Dead Gallows Tellby Jana du Plessis / 06.07.2011
Metal is a highly contested area of the South African music scene. Two of South Africa’s leading hardcore bands, Facing the Gallows and The Dead Will Tell recently toured with US metal legends The Ghost Inside. Generally it’s a life of partying from one gig to the next and working themselves to the bone for the love of metal alone. And while Devon Straticzuk slated FTG’s performance in Kempton Park, the response on our message boards was so strong, we thought it’d be a good idea to pin them down and have a little chat.
Mahala: OK, so can we start?
[Three band members leave the table in search of a spot in Long Street where they can smoke a joint.]
Facing The Gallows: Our answers will be better when we get back.
How long have you been doing what you love, assuming that you all love touring and sleeping in vans for the sake of bringing death metal to South African audiences?
The Dead Will Tell: Since 2006, and we only call it ‘death metal’ so people know what the hell we’re talking about. It’s actually death core.
FTG: We’ve been around for four years and it’s metal core, man, the screaming shit.
Why this death core genre then, something that obviously doesn’t attract wide audiences?
FTG: It’s a passionate genre, a raw expression of emotion. If you’re pissed off, you want to scream. So we channel that emotion into our music, but we’re all chilled people. The thing is it’s not particularly attractive music. When people hear it the first time, they think it’s like kill your cat or kill your mother. People are ignorant and don’t give it a chance.
Who comes to your shows?
FTG: Anyone can enjoy it, from 12-year-old kids to 80-year-old grannies. Bryan’s dad comes to all our gigs.
You just performed at an all-ages skate park in Stellenbosch. How did you get around using swear words in your lyrics?
FTG: We don’t give a fuck. You can’t censor swear words in a live show. Why change our songs just because of the crowd?
TDWT: Jeremy [vocals] used ‘ef’ instead of ‘fuck’, but swear words do make it sound better.
You toured with The Ghost Inside how was that?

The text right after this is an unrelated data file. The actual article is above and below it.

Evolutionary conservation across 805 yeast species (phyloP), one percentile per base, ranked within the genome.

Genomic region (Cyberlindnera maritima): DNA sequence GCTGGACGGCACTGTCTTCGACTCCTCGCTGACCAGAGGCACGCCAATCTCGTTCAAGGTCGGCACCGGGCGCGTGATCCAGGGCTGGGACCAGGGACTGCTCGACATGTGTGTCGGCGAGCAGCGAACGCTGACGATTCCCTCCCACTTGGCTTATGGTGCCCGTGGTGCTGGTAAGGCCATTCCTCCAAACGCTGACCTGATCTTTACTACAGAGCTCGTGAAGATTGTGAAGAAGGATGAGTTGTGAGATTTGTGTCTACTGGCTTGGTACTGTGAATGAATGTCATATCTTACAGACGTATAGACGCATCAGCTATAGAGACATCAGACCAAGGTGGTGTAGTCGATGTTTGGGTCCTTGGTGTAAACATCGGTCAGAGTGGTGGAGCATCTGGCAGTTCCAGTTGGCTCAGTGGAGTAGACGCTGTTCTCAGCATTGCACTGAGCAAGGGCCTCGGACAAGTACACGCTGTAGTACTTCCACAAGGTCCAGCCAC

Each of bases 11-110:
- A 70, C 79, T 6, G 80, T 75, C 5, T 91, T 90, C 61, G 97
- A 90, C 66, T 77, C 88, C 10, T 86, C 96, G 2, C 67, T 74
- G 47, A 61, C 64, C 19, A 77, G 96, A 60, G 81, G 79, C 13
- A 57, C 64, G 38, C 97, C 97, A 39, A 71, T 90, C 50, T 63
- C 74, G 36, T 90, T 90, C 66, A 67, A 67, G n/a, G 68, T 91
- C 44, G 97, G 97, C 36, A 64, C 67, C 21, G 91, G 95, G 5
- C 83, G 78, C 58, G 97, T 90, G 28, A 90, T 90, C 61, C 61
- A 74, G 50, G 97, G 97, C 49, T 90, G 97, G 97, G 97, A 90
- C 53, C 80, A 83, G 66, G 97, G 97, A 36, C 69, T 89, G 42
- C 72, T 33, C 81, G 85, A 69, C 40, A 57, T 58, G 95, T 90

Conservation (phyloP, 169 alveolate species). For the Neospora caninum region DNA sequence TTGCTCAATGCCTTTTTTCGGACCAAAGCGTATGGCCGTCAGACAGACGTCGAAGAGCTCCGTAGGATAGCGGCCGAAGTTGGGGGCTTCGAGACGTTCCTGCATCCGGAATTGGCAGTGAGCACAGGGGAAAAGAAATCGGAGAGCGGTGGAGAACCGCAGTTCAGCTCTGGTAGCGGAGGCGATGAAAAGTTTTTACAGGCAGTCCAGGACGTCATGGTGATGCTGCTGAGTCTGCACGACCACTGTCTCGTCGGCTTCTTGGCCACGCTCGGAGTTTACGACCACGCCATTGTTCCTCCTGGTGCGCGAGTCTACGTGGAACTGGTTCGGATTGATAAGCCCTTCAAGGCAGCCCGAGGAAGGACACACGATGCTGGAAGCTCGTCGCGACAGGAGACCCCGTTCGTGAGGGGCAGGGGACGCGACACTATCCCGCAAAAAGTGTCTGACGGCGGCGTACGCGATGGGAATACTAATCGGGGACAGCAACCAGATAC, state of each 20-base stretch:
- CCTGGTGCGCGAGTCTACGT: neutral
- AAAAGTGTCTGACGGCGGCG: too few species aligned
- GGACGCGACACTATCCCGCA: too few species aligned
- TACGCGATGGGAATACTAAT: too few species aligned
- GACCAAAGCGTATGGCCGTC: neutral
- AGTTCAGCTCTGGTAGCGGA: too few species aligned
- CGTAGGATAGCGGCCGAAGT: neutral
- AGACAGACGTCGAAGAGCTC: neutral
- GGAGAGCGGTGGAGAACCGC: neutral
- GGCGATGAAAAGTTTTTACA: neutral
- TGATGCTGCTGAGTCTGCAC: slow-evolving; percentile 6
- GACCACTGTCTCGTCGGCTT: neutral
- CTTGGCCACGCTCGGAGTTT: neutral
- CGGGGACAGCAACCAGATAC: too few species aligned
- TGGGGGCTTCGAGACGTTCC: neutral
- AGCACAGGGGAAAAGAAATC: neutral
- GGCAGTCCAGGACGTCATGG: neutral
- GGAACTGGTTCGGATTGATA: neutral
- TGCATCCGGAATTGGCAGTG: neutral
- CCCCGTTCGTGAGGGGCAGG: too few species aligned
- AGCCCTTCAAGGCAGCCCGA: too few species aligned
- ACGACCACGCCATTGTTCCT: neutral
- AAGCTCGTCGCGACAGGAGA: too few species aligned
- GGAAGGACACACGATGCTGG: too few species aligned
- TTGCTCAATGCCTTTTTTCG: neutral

FTG: Those guys are really famous back in the US, so we were just happy to be touring with them. And it helps that they’re all very chilled guys.
TDWT: And they like to party.
Tell me about your respective creative processes.
FTG: Bryan (vocals) writes the songs from personal experiences, observing society and interrogating our values and ideals. Then the lyrics follow. And then we all turn it into songs.
TDWT: We first write songs and fit it with the music later. Spencer (drums) is the main musical influence. He writes most of his music on his computer. He doesn’t have a girlfriend, he has a computer.
What do you guys see when you’re onstage?
TDWT: People having a good time.
FTG: Yeah, and people like us, who come to enjoy the music and hang out with their friends.
TDWT: Playing in front of a dead crowd is really hard.
FTG: As long as people are bobbing their heads, you know they’re enjoying themselves.
And what about money, are you making any?
TDWT: We all do this for the love. We’re not making any money from it, but it’s given us good exposure.
FTG: It’s damn hard work and we have to do everything ourselves; from advertising to carrying our shit around. We do it because of our shared passion for the music.
Anything crazy that happened on tour?
TDWT: A few hours into the first leg of this tour, on our way to Durban, Bryan got wasted and vomited in the van.
FTG: It didn’t happen on this tour, but at one of our gigs at Tempo’s in Joburg, when it was still open, this guy from the East Rand did a stage dive and landed on a girl’s head. She slipped a disc, but she’s fine now. We had to stop playing and help carry the girl out. It was hectic.
TDWT: We’re working on a split record with FTG, called This is Hate City, which we’re aiming to complete by the end of this year.
FTG: Yeah. And more touring.
TDWT: And a Range Rover would be nice.